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Native Instruments Guitar Rig Pro 7

Amp, Cab & Effects Modelling Plug-in By John Walden
Published March 2024

Native Instruments Guitar Rig Pro 7

With new models, new effects, an IR loader and the return of the looper, this latest version of Guitar Rig has plenty to offer guitarists and producers alike.

Whether you prefer your virtual guitar rigs in software or hardware form, we’re now spoiled for choice. But I think that’s a good thing! All the leading products have different strengths, but for me, one of Guitar Rig’s main selling points has always been its breadth: there might be more focused options if you’re chasing tones for particular songs or genres, but if you’re looking for a ‘do it all’ option, capable of creating virtually any style of guitar or bass tone, Guitar Rig is a very well stocked one‑stop shop. Guitar Rig Pro 7 takes this even further and, I think it fair to say, extends its applications well beyond the bounds of guitar tones.

Now, unless you’ve been living under a rock, it won’t have escaped your attention that iZotope, Brainworx and Plugin Alliance are all now part of the Native Instruments stable. Thus, as well as being available as a product in its own right and as part of NI Komplete, Guitar Rig 7 also forms part of iZotope’s impressive Music Production Suite 6, along with Ozone 11 Advanced and Nectar 4. The software can run either standalone or as a plug‑in hosted by your DAW. VST3, AU and AAX plug‑in formats are supported on both Windows and macOS. An Intel i5 (or Apple Silicon) processor and Windows 10 or macOS 11 (or later) are required. Of course, for playing through the amps in real time you’ll need a system that’s capable of running at low latency, but Guitar Rig Pro itself is very efficient in that regard.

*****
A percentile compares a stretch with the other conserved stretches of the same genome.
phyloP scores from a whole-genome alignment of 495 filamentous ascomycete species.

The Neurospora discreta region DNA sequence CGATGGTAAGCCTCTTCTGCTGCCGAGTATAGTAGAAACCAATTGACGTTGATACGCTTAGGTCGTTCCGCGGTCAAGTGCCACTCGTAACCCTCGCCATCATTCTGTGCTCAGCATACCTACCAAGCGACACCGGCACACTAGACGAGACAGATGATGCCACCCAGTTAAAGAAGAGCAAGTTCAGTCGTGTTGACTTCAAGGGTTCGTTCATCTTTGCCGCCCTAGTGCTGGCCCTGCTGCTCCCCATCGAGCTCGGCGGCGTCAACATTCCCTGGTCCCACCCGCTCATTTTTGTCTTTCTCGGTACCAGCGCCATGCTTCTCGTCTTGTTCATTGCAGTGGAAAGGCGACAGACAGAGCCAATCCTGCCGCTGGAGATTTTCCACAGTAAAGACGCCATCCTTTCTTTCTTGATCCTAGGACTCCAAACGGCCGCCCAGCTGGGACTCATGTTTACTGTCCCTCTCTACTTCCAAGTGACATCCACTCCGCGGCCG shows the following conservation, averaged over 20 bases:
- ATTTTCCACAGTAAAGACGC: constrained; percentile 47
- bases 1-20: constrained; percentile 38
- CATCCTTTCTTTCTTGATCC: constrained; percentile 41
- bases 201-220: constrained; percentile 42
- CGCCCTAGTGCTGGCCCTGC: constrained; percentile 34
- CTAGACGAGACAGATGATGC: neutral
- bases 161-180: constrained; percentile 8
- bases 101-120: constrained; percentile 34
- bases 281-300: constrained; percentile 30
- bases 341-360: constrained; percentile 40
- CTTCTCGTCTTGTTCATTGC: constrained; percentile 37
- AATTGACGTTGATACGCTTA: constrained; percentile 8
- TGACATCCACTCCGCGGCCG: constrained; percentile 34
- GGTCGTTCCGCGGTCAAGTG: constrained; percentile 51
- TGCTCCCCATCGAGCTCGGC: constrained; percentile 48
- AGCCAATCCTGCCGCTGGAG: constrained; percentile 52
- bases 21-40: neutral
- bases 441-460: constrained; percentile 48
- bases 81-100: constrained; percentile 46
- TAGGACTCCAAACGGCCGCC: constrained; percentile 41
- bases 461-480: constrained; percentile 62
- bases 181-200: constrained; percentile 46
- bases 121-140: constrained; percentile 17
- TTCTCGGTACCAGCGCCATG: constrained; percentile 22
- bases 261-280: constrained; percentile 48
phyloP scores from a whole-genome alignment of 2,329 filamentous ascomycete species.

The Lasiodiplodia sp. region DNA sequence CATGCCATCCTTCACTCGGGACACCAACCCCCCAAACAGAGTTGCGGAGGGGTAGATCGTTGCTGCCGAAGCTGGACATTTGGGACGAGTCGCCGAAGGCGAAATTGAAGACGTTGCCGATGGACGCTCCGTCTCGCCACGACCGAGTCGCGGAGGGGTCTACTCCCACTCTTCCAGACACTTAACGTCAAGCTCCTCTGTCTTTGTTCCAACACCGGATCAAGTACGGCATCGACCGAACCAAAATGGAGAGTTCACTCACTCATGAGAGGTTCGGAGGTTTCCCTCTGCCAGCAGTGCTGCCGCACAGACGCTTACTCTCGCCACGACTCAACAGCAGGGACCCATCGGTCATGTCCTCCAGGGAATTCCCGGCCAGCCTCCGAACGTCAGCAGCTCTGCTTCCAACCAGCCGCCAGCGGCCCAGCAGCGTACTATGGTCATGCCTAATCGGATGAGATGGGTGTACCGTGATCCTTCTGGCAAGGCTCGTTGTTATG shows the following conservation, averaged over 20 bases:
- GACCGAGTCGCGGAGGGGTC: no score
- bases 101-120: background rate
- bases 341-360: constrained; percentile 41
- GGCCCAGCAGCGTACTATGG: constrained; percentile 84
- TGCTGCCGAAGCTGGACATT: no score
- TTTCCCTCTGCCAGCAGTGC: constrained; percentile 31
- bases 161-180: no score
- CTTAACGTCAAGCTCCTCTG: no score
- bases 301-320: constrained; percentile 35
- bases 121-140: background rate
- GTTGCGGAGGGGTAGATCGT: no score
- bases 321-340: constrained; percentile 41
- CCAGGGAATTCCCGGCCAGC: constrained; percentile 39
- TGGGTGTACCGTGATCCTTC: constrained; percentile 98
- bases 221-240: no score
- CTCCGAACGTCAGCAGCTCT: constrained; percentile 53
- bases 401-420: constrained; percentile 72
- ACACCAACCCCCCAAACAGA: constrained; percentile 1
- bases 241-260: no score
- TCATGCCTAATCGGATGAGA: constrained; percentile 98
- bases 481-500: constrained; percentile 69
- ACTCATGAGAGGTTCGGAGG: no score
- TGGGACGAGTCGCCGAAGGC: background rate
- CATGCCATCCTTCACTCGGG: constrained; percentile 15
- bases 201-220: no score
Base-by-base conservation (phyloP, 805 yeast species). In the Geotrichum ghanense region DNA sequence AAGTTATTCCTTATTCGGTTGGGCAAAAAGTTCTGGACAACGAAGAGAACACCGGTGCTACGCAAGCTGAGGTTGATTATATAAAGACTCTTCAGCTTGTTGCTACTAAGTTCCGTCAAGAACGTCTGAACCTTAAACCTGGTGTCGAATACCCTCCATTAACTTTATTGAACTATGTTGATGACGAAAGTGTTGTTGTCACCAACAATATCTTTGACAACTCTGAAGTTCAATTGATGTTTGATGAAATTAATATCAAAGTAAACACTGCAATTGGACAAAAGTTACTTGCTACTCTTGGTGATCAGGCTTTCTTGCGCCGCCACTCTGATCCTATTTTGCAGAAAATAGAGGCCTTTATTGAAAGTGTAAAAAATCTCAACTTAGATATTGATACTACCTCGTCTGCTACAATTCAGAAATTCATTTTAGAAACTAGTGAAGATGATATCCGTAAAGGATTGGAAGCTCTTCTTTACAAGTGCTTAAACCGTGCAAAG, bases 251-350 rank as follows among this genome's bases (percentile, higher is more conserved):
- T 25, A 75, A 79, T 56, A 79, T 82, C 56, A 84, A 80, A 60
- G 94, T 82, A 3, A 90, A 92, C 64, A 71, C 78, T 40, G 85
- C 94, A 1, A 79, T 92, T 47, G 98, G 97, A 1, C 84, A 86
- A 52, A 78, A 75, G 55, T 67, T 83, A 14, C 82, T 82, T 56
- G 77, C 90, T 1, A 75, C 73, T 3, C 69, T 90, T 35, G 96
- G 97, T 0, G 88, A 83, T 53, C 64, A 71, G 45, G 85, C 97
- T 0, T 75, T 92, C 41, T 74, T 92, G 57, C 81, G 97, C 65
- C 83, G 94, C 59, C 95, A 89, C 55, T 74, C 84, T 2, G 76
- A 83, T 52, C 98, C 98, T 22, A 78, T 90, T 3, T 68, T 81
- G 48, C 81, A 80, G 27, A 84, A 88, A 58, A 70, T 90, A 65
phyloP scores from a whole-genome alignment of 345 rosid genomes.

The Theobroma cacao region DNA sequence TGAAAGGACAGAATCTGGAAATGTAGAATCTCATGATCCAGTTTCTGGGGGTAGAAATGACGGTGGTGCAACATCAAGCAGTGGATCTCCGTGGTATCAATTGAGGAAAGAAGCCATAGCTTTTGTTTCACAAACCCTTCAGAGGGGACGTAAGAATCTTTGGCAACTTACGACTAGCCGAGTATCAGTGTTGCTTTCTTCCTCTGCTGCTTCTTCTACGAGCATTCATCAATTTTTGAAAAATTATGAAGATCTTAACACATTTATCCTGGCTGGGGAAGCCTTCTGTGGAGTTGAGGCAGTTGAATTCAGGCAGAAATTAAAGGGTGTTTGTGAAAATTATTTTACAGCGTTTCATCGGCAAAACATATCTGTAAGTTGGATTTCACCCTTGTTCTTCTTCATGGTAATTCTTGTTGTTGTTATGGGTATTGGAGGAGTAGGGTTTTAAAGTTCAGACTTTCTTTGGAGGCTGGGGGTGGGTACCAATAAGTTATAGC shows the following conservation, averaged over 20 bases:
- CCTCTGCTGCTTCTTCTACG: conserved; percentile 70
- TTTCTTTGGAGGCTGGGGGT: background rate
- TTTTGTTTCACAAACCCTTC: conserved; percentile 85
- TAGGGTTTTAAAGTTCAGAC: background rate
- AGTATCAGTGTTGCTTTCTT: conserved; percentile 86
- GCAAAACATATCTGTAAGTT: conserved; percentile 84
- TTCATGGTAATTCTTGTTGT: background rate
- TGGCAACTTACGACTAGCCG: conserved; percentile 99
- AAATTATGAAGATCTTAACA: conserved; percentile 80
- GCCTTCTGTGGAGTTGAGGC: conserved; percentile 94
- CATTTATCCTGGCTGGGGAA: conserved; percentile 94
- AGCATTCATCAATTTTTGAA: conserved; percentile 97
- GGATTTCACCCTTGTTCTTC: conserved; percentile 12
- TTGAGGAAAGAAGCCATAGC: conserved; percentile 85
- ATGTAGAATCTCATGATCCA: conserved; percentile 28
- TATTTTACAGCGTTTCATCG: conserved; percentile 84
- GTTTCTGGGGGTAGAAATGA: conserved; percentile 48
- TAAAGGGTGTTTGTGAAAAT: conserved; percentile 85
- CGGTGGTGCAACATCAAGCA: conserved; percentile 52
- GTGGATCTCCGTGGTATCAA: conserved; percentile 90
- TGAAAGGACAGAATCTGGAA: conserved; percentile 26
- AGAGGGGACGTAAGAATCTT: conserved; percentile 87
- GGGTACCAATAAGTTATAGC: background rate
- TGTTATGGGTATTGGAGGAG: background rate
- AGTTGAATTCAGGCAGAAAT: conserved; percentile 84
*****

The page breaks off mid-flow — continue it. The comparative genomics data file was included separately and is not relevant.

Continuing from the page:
Plug In, Rock Out

Guitar Rig was already one of the most comprehensive offerings on the market, but this release brings us more. In terms of new amps, cabs and effects, there are four new amps (with matching cabs) and five new stompbox‑style effects options. These have NI’s machine‑learning technology (ICM) under the hood, and NI claim this adds greater depth and realism. The amp models themselves include both Fender and Vox inspired options, the Super Fast 100 (I assume based upon the SLO100) and Bass Rage (I think inspired by the Ampeg Venture), and these new models are a real step up in quality — I’ll be interested to see if NI eventually apply the same process across the breadth of Guitar Rig’s amp collection. Compared with the earlier Fender and Vox models, the newer versions are a significant improvement, particularly in terms of their feel and response to your playing dynamics. The new bass amp is also impressive — it can do a lot more than just the ‘rage’ I’d expected.

GRP7 adds four new amp models, including the Reverb Delight and Super Fast 100 shown here, and all were built using NI’s ICM technology.GRP7 adds four new amp models, including the Reverb Delight and Super Fast 100 shown here, and all were built using NI’s ICM technology.

The same can be said of the new stompbox‑style effects, which include a new take on the Skreamer (a Tube Screamer model) called Skreamer Deluxe. The sonic differences are for the better if...

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